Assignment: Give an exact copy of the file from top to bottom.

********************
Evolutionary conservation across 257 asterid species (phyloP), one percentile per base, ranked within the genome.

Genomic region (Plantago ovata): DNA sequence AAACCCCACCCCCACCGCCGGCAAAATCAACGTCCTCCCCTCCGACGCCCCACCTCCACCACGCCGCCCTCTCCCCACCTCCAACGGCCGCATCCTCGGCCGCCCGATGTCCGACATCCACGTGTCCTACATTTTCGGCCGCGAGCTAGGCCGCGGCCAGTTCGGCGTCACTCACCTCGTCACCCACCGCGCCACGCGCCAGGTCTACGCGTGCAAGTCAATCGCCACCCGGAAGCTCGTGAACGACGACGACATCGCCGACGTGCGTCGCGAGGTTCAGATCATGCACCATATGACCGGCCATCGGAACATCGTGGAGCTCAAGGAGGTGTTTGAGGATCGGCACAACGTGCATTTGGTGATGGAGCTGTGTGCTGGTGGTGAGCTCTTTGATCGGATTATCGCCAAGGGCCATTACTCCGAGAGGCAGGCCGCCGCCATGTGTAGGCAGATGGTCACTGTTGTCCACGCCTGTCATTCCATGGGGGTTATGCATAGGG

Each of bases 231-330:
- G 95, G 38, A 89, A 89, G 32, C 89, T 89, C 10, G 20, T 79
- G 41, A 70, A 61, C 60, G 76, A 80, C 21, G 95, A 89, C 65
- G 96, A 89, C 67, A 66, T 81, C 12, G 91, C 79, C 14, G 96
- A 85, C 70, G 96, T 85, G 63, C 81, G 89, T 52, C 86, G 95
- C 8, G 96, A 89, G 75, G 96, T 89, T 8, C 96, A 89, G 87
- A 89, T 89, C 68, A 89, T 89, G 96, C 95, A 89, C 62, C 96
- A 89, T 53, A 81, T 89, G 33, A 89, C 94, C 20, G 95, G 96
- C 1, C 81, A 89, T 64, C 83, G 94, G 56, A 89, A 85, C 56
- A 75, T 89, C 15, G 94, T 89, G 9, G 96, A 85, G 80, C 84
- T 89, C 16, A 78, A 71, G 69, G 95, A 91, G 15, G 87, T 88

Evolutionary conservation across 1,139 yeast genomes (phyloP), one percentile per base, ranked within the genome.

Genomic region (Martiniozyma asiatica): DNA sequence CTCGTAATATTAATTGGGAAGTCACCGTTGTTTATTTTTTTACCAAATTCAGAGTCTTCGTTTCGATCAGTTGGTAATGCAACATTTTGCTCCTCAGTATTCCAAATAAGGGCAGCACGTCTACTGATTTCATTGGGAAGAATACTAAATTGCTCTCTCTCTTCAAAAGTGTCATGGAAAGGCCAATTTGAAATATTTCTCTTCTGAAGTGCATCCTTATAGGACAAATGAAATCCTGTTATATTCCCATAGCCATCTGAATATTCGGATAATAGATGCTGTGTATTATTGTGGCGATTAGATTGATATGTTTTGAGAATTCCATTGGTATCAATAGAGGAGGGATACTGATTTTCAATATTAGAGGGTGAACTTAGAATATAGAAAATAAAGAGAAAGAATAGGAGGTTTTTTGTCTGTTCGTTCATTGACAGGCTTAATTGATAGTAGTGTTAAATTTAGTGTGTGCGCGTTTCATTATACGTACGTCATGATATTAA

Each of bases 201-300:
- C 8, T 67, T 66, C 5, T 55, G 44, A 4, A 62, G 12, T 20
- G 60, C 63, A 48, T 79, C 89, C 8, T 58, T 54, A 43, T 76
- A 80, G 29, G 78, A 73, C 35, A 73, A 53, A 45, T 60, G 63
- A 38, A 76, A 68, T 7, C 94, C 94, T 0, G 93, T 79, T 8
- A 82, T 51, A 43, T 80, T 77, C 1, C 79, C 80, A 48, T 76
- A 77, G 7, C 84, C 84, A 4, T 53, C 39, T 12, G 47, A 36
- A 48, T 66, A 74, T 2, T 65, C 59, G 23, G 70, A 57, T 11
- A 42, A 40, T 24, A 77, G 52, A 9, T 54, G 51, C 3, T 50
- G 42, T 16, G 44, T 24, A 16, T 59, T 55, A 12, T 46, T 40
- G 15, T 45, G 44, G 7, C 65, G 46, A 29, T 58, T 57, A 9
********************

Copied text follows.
Evolutionary conservation across 257 asterid species (phyloP), one percentile per base, ranked within the genome.

Genomic region (Plantago ovata): DNA sequence AAACCCCACCCCCACCGCCGGCAAAATCAACGTCCTCCCCTCCGACGCCCCACCTCCACCACGCCGCCCTCTCCCCACCTCCAACGGCCGCATCCTCGGCCGCCCGATGTCCGACATCCACGTGTCCTACATTTTCGGCCGCGAGCTAGGCCGCGGCCAGTTCGGCGTCACTCACCTCGTCACCCACCGCGCCACGCGCCAGGTCTACGCGTGCAAGTCAATCGCCACCCGGAAGCTCGTGAACGACGACGACATCGCCGACGTGCGTCGCGAGGTTCAGATCATGCACCATATGACCGGCCATCGGAACATCGTGGAGCTCAAGGAGGTGTTTGAGGATCGGCACAACGTGCATTTGGTGATGGAGCTGTGTGCTGGTGGTGAGCTCTTTGATCGGATTATCGCCAAGGGCCATTACTCCGAGAGGCAGGCCGCCGCCATGTGTAGGCAGATGGTCACTGTTGTCCACGCCTGTCATTCCATGGGGGTTATGCATAGGG

Each of bases 231-330:
- G 95, G 38, A 89, A 89, G 32, C 89, T 89, C 10, G 20, T 79
- G 41, A 70, A 61, C 60, G 76, A 80, C 21, G 95, A 89, C 65
- G 96, A 89, C 67, A 66, T 81, C 12, G 91, C 79, C 14, G 96
- A 85, C 70, G 96, T 85, G 63, C 81, G 89, T 52, C 86, G 95
- C 8, G 96, A 89, G 75, G 96, T 89, T 8, C 96, A 89, G 87
- A 89, T 89, C 68, A 89, T 89, G 96, C 95, A 89, C 62, C 96
- A 89, T 53, A 81, T 89, G 33, A 89, C 94, C 20, G 95, G 96
- C 1, C 81, A 89, T 64, C 83, G 94, G 56, A 89, A 85, C 56
- A 75, T 89, C 15, G 94, T 89, G 9, G 96, A 85, G 80, C 84
- T 89, C 16, A 78, A 71, G 69, G 95, A 91, G 15, G 87, T 88

Evolutionary conservation across 1,139 yeast genomes (phyloP), one percentile per base, ranked within the genome.

Genomic region (Martiniozyma asiatica): DNA sequence CTCGTAATATTAATTGGGAAGTCACCGTTGTTTATTTTTTTACCAAATTCAGAGTCTTCGTTTCGATCAGTTGGTAATGCAACATTTTGCTCCTCAGTATTCCAAATAAGGGCAGCACGTCTACTGATTTCATTGGGAAGAATACTAAATTGCTCTCTCTCTTCAAAAGTGTCATGGAAAGGCCAATTTGAAATATTTCTCTTCTGAAGTGCATCCTTATAGGACAAATGAAATCCTGTTATATTCCCATAGCCATCTGAATATTCGGATAATAGATGCTGTGTATTATTGTGGCGATTAGATTGATATGTTTTGAGAATTCCATTGGTATCAATAGAGGAGGGATACTGATTTTCAATATTAGAGGGTGAACTTAGAATATAGAAAATAAAGAGAAAGAATAGGAGGTTTTTTGTCTGTTCGTTCATTGACAGGCTTAATTGATAGTAGTGTTAAATTTAGTGTGTGCGCGTTTCATTATACGTACGTCATGATATTAA

Each of bases 201-300:
- C 8, T 67, T 66, C 5, T 55, G 44, A 4, A 62, G 12, T 20
- G 60, C 63, A 48, T 79, C 89, C 8, T 58, T 54, A 43, T 76
- A 80, G 29, G 78, A 73, C 35, A 73, A 53, A 45, T 60, G 63
- A 38, A 76, A 68, T 7, C 94, C 94, T 0, G 93, T 79, T 8
- A 82, T 51, A 43, T 80, T 77, C 1, C 79, C 80, A 48, T 76
- A 77, G 7, C 84, C 84, A 4, T 53, C 39, T 12, G 47, A 36
- A 48, T 66, A 74, T 2, T 65, C 59, G 23, G 70, A 57, T 11
- A 42, A 40, T 24, A 77, G 52, A 9, T 54, G 51, C 3, T 50
- G 42, T 16, G 44, T 24, A 16, T 59, T 55, A 12, T 46, T 40
- G 15, T 45, G 44, G 7, C 65, G 46, A 29, T 58, T 57, A 9